Kids and Employees Might Be a Thorn in Your Side
Even if you are fairly certain that you will be careful and not upgrade to Windows 10 inadvertently, a lot of us have kids or other family members that might not be so careful (or think they are being helpful). Talk to them to let them know that it is best to wait to upgrade to Windows 10.
Business owners also have a lot to worry about. If you own a business and your Windows computers are not centrally managed (most small business computers are not), your employees will be getting the notifications to upgrade to Windows 10. If any do decide to upgrade, it could cause issues with your computers. Again, this simple upgrade scenario has never happened before with Microsoft Windows, so it is an entirely new situation we are dealing with. Time will tell if this will be a big problem for business owners.
Given all the potential problems, the good news is that there is a simple way to disable the possibility of an inadvertent Windows 10 upgrade. If you want to ensure that your computer won’t tempt users to upgrade to Windows 10, you can uninstall the Get Windows 10 app, as detailed by this article.
Free* (But Only for a Limited Time)
One of the unusual strings attached to Microsoft’s offer of a free upgrade to Windows 10 is that it must be done within one year of its release date. If a company is making an upgrade free, why put a time limit on that offer? The reason is likely very simple, as Microsoft wants a few things to happen with Windows 10. First, they want to get away from the publicity nightmare that was Windows 8. Microsoft desperately needs a success to get themselves back on track. If they can point to a large number of people upgrading to their latest operating system, this could be a great PR opportunity. Secondly, Microsoft is a distant third place in the mobile device market behind Apple and Google. One of their biggest problems is the lack of third-party apps for their mobile platform. Developers aren’t too interested in creating software for a platform without a sizable number of users. Windows 8 did not deliver the base of users Microsoft had hoped for and Windows 7 is not part of their mobile platform. Microsoft hopes to get a large and unified base of users on their mobile platform with Windows 10. Given the speed that the mobile device market is moving, the sooner the better for Microsoft. If they do not quickly get a large number of users on Windows 10, they may face permanent irrelevance among smartphone and tablet buyers. If “free” is the carrot, limiting the offer to one year is the stick. So we must ask, is the free Windows 10 upgrade really for the benefit of users, or for the benefit of Microsoft? Bottom line, if you really do not want to upgrade your version of Windows, don’t do it. *Free really isn’t free if you end up having problems. Lost productivity and paying someone to fix your computer aren’t worth it if you don’t see any real benefits from Windows 10. And I have a sneaking suspicion that Microsoft will lift the one-year limitation at some point.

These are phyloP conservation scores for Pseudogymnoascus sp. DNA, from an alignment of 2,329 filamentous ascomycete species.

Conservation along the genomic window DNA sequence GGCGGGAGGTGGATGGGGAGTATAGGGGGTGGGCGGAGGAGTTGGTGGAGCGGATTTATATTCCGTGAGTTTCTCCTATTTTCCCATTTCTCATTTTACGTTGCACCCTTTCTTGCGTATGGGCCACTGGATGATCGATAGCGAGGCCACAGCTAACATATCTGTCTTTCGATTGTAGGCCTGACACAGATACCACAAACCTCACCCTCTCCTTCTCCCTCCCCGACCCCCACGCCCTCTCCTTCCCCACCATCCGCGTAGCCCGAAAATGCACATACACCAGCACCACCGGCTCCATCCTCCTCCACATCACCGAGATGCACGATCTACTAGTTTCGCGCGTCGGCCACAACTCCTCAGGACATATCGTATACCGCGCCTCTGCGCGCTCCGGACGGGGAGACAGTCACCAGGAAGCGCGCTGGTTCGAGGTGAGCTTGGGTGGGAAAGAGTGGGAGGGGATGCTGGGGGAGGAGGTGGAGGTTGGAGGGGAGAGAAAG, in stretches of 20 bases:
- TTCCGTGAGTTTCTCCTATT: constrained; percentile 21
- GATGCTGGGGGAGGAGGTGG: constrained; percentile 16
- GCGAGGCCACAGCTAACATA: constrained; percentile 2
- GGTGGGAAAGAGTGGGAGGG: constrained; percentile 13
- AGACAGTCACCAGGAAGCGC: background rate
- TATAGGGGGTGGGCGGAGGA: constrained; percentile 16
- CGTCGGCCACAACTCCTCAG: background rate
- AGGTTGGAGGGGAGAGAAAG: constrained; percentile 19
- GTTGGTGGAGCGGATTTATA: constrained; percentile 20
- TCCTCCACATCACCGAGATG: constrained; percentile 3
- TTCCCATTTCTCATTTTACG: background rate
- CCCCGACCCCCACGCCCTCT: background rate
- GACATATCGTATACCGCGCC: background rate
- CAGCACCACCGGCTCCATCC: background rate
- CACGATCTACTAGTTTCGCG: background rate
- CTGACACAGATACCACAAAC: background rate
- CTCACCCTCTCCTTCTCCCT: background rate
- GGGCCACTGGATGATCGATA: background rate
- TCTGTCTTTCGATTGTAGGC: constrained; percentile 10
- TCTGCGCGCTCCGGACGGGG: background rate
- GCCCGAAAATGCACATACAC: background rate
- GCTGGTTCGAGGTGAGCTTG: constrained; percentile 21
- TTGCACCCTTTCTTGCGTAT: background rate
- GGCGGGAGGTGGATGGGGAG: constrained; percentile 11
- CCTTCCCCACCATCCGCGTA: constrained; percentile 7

Windows 10 is what Windows 8 Should Have Been
After everything you’ve just read, you probably think I have a negative impression of Windows 10. The reality is that I think Windows 10 is actually a pretty decent version of Windows. Microsoft has made an extensive testing program available to anyone who wants to evaluate Windows 10 prior to release. I’ve been using Windows 10 on a test computer for a couple of months now. While I definitely still prefer Apple’s Mac OS X, Windows 10 is overall a much easier system to work with than was Windows 8. It brings back a lot of the familiar user interface elements that Windows users liked from Windows XP and Windows 7, while retaining some of the nice touches of Windows 8. Under the hood there are claimed performance improvements (which won’t be complete until official release) and various new features that sound good (of course, we’ll see how well the final implementations actually work). So overall, assuming Windows 10 is reliable, I actually endorse the upgrade to those who want to take advantage of the new features and benefits (after my recommended waiting period, of course). Just to reiterate, my main concern is that due to Microsoft’s promptings, users will be upgrading to Windows 10 inadvertently, without full knowledge of what they are doing. If you are fully knowledgable about what a Windows 10 upgrade entails, then by all means proceed when you are ready.
If you have any questions about Windows 10 and what it could mean for your technology, please do not hesitate to contact me right away.
Prior to reading this article, had you heard of Windows 10? Have you received the “Windows 10 Upgrade Notification” icon and have you clicked on it?